4 ways to cut down kiddie tax
Now the “kiddie tax” is all grown up.
Alert: The new Tax Cuts and Jobs Act (TCJA) changes the way that the kiddie tax is calculated, beginning in 2018. The revised rules will frequently produce a bigger tax than the amount that would have been owed under prior law.
Nevertheless, you can cut kiddie tax down to size with some astute tax planning.
Here’s the whole story: Under prior law, the kiddie tax applied to “unearned income” (i.e., investment income) above a specified annual threshold that was received by a dependent child under age 19, or a full-time student under age 24. Any excess unearned income above the threshold was taxed at the top tax rate of the child’s parents, regardless of the source of the income.
The kiddie tax threshold for 2017 was $2,100, while the top ordinary income tax rate for parents was set at 39.6%.
The TCJA changes the methodology used to figure out the kiddie tax. The tax calculation is now based on the federal income tax rates and brackets for estates and trusts. Key point: The tax brackets for estates and trusts are more compressed, so the higher rates kick in sooner. We’ll spare you all the gory details, but the new calculation generally results in a kiddie tax bill that is higher than would have been the case under the old rules.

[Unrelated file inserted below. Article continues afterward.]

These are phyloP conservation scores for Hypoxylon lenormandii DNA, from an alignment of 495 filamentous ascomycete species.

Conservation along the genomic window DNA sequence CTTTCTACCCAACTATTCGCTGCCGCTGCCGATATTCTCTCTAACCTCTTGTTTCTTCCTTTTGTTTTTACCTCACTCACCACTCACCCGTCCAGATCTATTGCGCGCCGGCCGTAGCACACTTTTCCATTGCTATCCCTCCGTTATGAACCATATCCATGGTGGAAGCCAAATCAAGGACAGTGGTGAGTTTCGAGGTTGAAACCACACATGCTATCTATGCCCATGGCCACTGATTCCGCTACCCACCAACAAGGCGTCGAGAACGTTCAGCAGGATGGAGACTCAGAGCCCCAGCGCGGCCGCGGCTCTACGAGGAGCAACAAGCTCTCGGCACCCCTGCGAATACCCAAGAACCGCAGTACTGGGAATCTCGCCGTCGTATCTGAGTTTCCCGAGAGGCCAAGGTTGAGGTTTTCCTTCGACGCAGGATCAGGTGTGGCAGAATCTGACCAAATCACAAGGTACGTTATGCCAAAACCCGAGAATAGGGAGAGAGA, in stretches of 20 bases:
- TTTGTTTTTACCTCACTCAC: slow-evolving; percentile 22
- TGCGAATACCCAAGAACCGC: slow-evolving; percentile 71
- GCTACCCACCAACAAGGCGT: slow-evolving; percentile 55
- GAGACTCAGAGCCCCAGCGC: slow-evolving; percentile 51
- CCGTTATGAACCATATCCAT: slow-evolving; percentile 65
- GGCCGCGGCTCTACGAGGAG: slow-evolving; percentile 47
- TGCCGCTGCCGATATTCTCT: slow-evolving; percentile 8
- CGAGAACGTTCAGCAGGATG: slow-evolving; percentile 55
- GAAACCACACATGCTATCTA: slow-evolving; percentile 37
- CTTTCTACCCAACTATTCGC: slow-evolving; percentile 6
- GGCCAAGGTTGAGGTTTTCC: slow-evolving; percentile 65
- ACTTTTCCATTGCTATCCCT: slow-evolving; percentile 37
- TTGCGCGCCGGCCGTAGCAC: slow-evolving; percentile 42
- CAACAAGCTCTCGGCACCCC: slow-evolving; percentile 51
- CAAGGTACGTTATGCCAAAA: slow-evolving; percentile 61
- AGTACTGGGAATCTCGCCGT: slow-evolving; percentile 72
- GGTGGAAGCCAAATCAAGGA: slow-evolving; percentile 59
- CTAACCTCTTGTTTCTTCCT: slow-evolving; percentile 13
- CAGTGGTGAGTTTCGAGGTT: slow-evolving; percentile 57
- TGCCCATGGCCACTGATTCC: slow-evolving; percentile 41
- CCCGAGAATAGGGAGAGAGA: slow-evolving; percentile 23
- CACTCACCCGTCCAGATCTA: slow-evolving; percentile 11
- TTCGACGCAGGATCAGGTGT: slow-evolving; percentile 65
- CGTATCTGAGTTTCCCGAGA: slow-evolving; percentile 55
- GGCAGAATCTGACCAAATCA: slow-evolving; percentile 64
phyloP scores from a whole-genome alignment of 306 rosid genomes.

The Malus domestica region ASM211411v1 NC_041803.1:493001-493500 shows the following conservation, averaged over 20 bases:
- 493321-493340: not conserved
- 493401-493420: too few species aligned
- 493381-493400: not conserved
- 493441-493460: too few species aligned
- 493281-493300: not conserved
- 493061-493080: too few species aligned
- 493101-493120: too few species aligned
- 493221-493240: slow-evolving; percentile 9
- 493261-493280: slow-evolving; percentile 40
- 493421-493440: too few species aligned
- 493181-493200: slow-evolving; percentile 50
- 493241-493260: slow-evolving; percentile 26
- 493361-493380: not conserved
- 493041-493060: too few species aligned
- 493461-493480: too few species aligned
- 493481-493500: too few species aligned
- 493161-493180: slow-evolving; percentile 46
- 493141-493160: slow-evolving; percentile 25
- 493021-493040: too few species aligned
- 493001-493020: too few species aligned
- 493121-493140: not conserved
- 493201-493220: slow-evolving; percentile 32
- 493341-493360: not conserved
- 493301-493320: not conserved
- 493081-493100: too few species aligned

The kiddie tax unearned income threshold for 2018 remains at $2,100, while the top rate for estates and trusts is 37% for 2018–2025.
But there’s no need to panic. By using one or more of these four strategies, you may be able to reduce the kiddie tax hit for 2018 or avoid it completely.
1. Stay below the annual threshold. The kiddie tax only applies to a child’s unearned income above the $2,100 threshold. For instance, you might wait until next year, or even the year after, to give your child income-producing property. This technique works especially well if the child won’t be in the kiddie tax danger zone any longer at that point.
2. Minimize currently taxable unearned income. When appropriate, you should have your child make investments that will not produce current income. For example, this may include growth stocks and U.S. Savings Bonds. Similarly, if the child buys certificates of deposit (DCs) or Treasuries that will not mature until 2019, it can reduce kiddie tax headaches for 2018.
3. Go tax-free. Allocate a portion of your child’s investment portfolio to municipal bonds (“munis”) or muni bond funds. The income received from these investments is completely free of federal income tax. Therefore, your child can collect the payouts without any kiddie tax kiddie concerns.
4. Hire your child to work for your company. Remember that the kiddie tax is limited to “unearned income.” Conversely, wages constitute “earned income,” so the salary paid to your child won’t trigger kiddie tax complications. Icing on the cake: As long as the child is paid a reasonable salary for the services performed, your company can deduct the wages. This also helps a child save money without adverse tax consequences.
Tip: Check your child’s kiddie tax status midway through the year and make any necessary adjustments.